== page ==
School

School of Health Sciences and Human Performance

Department

Physical Therapy

ICC Theme

Other

Date

2-4-2019 12:10 PM

Abstract

Background: The triangular fibrocartilage complex (TFCC) is an important structure in the distal radioulnar joint (DRUJ) for stability and axial load transmission.It is role in wrist mechanics that makes identification of TFCC pathology crucial. Unfortunately, there are not thorough protocols for clinical identification. Rather, the gold standard of detection is arthroscopy, as it allows for direct visualization of damaged tissue. A non-invasive option for detection is Magnetic Resonance Imaging (MRI). However, both of these diagnostic tools are costly and may not be readily available. The purpose of this case is to describe the challenge of diagnosis and management of a patient with TFCC pathology. Clinical protocols for conservative care and rehabilitation following surgical intervention will also be discussed to make recommendations for future diagnostic and practice standards.

Methods: A 41-year old female presented to clinic with painful pinching on the ulnar side of her right wrist. The patient had spoken to her primary care physician who suggested she rest her arm, she then visited an urgent care where she had negative x-ray imaging and was diagnosed with a wrist sprain. At this time, she was referred to physical therapy. She reported 5/10-9/10 pain with intermittent mild to severe tingling radiating from her elbow medially through her forearm into her 5th digit. The patient had tenderness with palpation over the TFCC distribution. Active range of motion was limited in all directions except pronation and symptoms were provoked in most directions (Figure 1). Clinical examination completed by the physical therapist was consistent with the diagnosis of an unspecified wrist sprain. Therapeutic intervention included active assisted range of motion (AAROM) for the wrist, tendon glides, stabilization training for the wrist, strengthening for the upper extremity, and use of an upper body ergometer. Instrument assisted soft tissue mobilization and various modalities were used to improve ROM and for pain relief.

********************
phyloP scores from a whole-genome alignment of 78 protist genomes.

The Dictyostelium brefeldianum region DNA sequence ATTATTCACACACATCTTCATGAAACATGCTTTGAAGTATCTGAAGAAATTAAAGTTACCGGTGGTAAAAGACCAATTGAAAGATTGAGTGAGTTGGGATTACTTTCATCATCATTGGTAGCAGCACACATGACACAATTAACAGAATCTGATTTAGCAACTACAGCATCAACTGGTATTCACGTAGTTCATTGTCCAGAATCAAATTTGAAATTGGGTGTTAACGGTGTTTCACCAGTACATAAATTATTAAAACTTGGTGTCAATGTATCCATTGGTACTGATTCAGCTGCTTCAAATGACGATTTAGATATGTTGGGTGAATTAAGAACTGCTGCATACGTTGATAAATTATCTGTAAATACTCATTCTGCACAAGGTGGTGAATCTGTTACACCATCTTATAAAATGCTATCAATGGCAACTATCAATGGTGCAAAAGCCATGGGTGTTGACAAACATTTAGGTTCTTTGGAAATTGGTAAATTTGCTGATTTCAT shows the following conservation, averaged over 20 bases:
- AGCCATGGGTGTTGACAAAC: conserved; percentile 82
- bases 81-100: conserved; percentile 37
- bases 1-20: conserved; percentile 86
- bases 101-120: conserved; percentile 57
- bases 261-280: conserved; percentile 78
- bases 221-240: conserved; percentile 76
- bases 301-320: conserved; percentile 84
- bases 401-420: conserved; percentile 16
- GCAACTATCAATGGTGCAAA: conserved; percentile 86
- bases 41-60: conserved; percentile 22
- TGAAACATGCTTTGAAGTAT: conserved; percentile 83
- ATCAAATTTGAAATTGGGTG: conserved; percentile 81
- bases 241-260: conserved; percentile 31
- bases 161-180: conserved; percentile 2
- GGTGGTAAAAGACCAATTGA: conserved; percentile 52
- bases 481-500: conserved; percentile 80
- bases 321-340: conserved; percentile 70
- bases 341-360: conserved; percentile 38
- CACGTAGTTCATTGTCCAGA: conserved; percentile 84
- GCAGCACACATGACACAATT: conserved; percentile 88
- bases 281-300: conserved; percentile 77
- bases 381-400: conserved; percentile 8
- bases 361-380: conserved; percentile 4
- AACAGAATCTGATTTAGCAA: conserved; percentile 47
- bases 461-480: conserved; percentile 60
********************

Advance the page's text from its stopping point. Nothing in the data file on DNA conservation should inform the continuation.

Results: After five weeks of physical therapy with little to no respite in symptoms, the patient elected to have further imaging. Significant findings were noted at the insertion of the TFCC to the ulnar styloid and foveal attachment to the ulna (Figure 3). Soft tissue edema was noted as well as dorsal subluxation of the ulnar head. Upon this discovery, she decided to pursue surgery rather than continue with conservative care. The patient returned to therapy 7 weeks following surgical debridement and repair. A variety of modalities, therapeutic exercises, stretches, mobilizations, and functional tasks were used with the patient to help work on returning to baseline from before her injury. Despite being consistent with attending therapy sessions, the patient had difficulty regaining full range of motion (ROM), particularly in supination and wrist extension. Most protocols strive to achieve full ROM by 10 weeks post-operatively.6–10 This struggle to gain ROM may have been due to the long period of pain and immobility prior to accurate diagnosis. She showed a reduction in pain and decreased rating of perceived disability on The Disabilities of the Arm, Shoulder and Hand Score (QuickDASH).

Discussion and Conclusions: The case presented in this report exemplifies the challenges in diagnosis of TFCC pathology as well as the potential consequences a patient faces as a result. The delay in diagnosis and therefore wait for surgery followed by a postponed initiation of ROM post-operatively may have contributed to the patient’s difficulty restoring full ROM. These setbacks not only resulted in an increased amount of time that the patient had pain and limited function, but also increased medical expenses due to diagnostic imaging and the cost of extended physical therapy services. There are a multiple special tests and procedures that can be used in identification of potential TFCC pathology. However, there are no published clinical prediction rules in physical therapy practice concerning the diagnosis of TFCC pathology. Therefore, based on review of the literature on provocative tests available for TFCC, we propose the following diagnosis test cluster: Piano Key Sign, Ulnocarpal Meniscoid Test, Press Test, and Ulna Fovea Sign (Figure 2). Early and accurate clinical diagnosis can help the therapist and the patient work together to develop a plan of care that best suits the needs and impairments the patient is experiencing leading to more timely intervention at a lower cost to the patient

Document Type

Poster

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Apr 2nd, 12:10 PM